GraphQL API now in a usable state Lassi Kortela 08 Jul 2019 16:22 UTC
I had trouble with Alpine Linux, so I reinstalled the api.schemers.org
using Void Linux (<https://voidlinux.org/>) which uses runit (a
daemontools derivative) as its native init and service supervision
system. Had an easy and pleasant time with it so far. There's an Ansible
configuration covering almost all of it.
After a long battle, a staging version of the GraphQL-based API is
finally live: <https://api.staging.scheme.fi/>
I'll push it to the official domain <api.schemers.org> once the
git-based roll-your-own-Heroku thing is done. I think production deploys
should all be git-based so that the release process is clear and
reliable (git commits automatically record all old versions in case we
need to revert, and it's easy to revert to an old version).
Anyway, at the front page <https://api.staging.scheme.fi/> there's now a
short welcome text with directions for visitors, and the GraphQL
endpoint can be explored at <https://api.staging.scheme.fi/graphql>.
Just imported the entire package index from packhack into the API, so
the following query works:
There's also some stuff about the RnRS reports including official and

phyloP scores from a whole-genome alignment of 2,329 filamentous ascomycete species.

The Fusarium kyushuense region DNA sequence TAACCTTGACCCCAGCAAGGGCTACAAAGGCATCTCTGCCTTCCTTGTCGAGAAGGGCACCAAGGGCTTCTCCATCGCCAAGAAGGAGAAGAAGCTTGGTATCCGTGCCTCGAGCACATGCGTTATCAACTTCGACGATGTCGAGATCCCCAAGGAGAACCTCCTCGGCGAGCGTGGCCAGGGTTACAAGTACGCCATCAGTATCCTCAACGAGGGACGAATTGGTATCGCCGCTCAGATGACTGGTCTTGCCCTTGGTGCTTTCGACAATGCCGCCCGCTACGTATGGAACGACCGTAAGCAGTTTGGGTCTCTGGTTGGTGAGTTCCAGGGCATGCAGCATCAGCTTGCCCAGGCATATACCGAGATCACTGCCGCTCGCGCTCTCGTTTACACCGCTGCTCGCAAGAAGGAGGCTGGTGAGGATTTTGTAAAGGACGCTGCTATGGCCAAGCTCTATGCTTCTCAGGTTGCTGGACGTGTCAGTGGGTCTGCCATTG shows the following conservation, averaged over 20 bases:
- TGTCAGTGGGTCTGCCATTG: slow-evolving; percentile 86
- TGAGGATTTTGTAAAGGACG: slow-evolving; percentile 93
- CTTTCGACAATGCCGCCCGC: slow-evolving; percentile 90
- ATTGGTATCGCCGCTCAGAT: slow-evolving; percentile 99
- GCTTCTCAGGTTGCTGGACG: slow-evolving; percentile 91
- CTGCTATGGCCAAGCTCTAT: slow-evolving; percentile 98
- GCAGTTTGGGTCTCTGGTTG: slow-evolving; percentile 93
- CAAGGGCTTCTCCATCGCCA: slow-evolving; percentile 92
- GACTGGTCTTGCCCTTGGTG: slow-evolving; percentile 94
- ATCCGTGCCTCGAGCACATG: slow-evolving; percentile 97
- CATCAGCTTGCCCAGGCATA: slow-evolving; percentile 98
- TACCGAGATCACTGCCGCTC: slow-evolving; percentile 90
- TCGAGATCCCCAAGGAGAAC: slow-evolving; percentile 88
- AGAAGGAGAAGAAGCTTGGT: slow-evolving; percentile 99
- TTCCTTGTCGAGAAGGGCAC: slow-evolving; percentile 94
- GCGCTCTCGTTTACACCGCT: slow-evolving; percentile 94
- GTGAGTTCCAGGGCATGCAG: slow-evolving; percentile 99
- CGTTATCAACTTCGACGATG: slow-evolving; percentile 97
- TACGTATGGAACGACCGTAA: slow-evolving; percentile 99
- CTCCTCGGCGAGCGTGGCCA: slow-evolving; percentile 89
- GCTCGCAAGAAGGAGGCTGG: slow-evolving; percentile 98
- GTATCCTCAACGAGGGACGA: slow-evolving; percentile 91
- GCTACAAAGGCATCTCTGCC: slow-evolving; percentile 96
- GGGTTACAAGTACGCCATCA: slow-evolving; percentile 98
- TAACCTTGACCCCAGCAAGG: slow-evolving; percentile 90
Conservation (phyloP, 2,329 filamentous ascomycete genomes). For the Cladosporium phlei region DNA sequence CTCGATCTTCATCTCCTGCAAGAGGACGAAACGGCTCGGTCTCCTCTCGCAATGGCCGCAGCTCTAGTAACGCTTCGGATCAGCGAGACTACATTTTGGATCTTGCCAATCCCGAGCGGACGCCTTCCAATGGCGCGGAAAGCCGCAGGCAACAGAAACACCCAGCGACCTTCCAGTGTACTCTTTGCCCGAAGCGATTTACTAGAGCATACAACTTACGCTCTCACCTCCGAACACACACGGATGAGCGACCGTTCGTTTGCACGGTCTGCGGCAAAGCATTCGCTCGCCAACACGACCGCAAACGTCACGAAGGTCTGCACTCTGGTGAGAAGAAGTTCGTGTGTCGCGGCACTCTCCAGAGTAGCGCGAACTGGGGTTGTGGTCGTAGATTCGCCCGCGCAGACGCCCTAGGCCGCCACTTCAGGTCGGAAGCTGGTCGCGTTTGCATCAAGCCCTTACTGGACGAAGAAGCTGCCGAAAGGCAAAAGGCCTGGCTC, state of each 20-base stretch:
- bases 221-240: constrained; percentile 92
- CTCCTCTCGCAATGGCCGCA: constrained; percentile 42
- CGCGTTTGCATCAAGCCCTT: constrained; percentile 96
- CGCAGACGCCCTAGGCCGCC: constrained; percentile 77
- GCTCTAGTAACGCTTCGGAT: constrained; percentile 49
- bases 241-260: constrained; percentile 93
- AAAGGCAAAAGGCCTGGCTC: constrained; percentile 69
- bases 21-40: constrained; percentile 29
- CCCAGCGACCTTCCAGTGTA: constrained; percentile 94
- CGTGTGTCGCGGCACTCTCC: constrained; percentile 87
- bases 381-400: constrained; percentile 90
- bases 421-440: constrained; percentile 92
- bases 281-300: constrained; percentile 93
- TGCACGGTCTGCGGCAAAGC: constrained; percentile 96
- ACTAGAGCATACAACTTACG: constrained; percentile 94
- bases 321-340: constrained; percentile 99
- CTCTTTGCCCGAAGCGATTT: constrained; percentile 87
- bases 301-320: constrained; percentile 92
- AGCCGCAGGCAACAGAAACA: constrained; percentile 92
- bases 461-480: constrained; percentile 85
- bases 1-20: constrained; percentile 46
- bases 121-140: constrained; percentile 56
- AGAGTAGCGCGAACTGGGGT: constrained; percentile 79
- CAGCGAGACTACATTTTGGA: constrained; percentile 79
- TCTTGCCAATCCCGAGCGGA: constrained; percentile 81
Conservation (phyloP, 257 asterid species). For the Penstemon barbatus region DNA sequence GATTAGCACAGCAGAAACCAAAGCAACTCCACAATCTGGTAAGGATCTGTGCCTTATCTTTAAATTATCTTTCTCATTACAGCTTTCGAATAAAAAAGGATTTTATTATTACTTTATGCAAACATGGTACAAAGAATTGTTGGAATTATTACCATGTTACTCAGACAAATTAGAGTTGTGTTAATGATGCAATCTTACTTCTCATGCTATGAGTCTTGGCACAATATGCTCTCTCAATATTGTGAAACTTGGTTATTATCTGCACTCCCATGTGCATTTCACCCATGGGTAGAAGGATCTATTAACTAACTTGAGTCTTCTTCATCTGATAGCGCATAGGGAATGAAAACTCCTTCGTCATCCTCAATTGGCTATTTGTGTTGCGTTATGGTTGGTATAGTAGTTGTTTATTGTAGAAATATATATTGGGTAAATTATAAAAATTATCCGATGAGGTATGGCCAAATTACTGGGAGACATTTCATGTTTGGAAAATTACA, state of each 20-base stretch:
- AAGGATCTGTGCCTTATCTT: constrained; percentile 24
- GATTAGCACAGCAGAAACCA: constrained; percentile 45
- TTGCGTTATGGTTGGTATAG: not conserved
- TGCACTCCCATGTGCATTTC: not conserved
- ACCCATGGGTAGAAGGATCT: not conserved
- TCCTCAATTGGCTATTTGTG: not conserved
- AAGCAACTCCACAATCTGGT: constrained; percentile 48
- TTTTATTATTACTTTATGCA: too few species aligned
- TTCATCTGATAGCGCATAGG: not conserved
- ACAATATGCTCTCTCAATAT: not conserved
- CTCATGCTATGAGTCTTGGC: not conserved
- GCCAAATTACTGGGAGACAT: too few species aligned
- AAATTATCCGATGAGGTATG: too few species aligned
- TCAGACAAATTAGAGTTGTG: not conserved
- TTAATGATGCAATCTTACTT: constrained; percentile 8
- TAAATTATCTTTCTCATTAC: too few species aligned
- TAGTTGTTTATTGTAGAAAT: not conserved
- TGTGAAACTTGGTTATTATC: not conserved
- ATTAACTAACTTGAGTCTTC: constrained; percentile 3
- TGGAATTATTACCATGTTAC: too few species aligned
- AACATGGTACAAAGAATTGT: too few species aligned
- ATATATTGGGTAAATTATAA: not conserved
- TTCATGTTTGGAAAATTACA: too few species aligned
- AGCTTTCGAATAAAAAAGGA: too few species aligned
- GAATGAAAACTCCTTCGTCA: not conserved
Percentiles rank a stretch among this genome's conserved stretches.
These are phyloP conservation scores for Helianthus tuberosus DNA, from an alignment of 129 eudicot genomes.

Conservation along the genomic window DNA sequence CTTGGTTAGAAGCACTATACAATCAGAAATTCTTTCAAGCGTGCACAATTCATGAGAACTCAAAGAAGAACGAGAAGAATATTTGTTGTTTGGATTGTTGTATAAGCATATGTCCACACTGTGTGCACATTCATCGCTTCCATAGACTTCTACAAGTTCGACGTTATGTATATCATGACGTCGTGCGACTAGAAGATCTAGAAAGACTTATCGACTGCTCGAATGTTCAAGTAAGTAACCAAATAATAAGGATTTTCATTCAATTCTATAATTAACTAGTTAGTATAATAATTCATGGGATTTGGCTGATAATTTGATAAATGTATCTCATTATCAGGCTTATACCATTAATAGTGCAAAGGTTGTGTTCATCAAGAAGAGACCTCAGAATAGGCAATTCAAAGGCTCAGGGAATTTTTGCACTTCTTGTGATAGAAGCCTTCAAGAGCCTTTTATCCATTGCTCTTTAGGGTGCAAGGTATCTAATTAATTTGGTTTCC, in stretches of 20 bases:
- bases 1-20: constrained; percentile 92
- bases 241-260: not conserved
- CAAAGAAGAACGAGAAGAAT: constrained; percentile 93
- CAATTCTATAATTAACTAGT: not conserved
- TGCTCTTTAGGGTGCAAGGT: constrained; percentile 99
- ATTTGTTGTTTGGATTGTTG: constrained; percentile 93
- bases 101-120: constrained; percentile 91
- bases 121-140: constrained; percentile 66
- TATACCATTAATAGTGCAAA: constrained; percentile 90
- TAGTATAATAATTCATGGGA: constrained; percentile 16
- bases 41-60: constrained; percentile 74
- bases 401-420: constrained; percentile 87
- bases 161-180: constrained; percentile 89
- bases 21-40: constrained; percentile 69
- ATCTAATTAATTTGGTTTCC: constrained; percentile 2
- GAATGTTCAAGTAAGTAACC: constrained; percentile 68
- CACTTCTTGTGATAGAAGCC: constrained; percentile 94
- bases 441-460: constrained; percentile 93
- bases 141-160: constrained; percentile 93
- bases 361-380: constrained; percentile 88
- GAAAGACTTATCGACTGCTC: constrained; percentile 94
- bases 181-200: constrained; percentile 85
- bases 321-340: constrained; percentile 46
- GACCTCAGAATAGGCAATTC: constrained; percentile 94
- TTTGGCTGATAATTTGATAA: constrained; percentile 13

errata-corrected versions of the PDF documents. Next task is to
incorporate our implementation metadata and Frank's work on mapping web
documentation URLs for Scheme symbols. Frank also did a great job
scraping implementations' SRFI support information so let's fold that
into the API too. With GraphQL, turnaround time on new features is
extremely fast so this is a lot of fun!
Currently the GraphQL server is Node.js running the Express web server
and the 'graphql' package from npm. I'll start by having other Scheme
code that dumps the API data as .json files for Node to read. This is
similar to what we have done until now. Once we can figure out a good
Scheme implementation to run on Node.js we can do things in a fancier
way. We could also run a Scheme on JVM (which also has GraphQL and other
generally takes a more lightweight, freewheeling approach than Java.